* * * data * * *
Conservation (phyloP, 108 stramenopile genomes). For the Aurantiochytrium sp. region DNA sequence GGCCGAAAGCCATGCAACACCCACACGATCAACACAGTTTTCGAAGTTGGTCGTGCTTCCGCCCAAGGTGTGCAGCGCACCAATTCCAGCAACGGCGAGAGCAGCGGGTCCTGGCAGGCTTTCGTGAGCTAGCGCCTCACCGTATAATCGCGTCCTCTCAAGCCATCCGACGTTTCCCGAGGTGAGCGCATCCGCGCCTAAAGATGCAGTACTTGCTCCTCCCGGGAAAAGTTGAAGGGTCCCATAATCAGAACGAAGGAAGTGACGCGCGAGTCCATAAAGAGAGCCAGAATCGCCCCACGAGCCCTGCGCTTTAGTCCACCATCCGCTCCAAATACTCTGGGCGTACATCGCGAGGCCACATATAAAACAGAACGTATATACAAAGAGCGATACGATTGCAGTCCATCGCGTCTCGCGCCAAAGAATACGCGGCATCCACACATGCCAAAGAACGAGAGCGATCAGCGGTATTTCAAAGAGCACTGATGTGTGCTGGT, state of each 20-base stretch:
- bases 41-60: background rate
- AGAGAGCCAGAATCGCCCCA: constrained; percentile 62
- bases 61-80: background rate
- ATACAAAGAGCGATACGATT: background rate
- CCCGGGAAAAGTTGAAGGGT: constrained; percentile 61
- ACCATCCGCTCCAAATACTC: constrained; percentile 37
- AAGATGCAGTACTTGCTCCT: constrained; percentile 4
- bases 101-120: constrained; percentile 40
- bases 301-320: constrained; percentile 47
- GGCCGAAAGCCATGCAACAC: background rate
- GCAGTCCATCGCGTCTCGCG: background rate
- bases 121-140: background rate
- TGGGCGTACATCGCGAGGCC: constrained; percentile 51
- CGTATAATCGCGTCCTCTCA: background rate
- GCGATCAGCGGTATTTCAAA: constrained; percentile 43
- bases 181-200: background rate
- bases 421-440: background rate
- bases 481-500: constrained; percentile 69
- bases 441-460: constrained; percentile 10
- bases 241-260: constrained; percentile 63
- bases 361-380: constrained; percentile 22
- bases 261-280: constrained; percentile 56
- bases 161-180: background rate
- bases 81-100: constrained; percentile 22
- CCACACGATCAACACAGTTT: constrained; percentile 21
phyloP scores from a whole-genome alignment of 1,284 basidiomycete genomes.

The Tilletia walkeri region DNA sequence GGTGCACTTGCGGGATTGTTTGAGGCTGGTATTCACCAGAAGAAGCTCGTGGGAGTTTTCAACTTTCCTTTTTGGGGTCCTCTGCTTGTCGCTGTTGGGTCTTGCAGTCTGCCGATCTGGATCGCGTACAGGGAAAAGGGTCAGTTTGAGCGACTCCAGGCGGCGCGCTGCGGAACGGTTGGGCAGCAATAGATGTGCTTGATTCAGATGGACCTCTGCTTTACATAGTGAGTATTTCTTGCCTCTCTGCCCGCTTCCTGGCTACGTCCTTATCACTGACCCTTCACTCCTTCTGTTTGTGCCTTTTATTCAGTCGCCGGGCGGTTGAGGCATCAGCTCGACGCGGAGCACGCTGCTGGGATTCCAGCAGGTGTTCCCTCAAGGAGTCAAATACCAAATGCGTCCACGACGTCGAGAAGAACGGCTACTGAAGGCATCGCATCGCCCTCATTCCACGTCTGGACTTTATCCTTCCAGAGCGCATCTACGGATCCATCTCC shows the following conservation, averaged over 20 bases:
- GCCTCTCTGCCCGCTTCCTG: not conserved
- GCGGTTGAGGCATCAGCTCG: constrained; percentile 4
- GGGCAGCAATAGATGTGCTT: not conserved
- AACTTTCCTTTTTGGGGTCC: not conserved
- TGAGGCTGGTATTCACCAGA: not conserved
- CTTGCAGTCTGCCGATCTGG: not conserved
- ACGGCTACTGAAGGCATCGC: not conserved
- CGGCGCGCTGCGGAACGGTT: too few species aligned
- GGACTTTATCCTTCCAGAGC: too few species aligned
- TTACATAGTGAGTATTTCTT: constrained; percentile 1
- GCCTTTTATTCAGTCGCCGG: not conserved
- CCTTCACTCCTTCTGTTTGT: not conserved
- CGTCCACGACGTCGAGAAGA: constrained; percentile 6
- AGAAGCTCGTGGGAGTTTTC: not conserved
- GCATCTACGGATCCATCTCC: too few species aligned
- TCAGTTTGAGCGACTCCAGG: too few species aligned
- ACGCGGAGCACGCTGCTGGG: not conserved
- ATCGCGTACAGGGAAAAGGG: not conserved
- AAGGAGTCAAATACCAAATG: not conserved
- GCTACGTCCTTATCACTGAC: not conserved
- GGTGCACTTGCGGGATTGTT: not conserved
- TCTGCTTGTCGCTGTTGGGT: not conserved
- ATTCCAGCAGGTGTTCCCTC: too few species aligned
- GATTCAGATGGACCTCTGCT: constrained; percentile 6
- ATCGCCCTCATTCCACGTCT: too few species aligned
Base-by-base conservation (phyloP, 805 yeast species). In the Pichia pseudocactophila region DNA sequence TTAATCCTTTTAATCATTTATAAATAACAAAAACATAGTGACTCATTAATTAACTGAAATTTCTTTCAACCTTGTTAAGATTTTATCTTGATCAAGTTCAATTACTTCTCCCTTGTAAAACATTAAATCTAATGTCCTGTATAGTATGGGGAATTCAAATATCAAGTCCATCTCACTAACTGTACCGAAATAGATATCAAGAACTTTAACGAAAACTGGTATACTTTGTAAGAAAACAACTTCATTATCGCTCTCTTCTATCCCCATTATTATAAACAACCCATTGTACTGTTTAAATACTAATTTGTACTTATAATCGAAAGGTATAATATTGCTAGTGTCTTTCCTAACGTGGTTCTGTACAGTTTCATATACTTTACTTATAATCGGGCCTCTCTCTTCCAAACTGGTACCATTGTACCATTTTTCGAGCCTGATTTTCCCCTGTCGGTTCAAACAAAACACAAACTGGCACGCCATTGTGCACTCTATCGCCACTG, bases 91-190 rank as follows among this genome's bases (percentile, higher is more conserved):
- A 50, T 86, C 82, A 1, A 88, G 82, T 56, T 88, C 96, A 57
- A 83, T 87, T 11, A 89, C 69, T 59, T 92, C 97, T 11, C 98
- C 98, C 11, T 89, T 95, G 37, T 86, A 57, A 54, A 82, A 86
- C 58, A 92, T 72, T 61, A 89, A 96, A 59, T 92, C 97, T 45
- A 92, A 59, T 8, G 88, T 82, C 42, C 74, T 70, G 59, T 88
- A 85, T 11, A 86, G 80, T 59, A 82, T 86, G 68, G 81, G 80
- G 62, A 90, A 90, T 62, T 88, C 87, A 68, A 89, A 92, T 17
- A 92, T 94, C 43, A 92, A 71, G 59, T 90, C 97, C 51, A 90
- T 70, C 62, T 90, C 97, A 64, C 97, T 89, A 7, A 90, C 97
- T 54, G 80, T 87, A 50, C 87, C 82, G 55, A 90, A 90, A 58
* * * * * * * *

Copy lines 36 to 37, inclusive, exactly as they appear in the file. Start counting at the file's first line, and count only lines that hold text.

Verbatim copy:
- CGGCGCGCTGCGGAACGGTT: too few species aligned
- GGACTTTATCCTTCCAGAGC: too few species aligned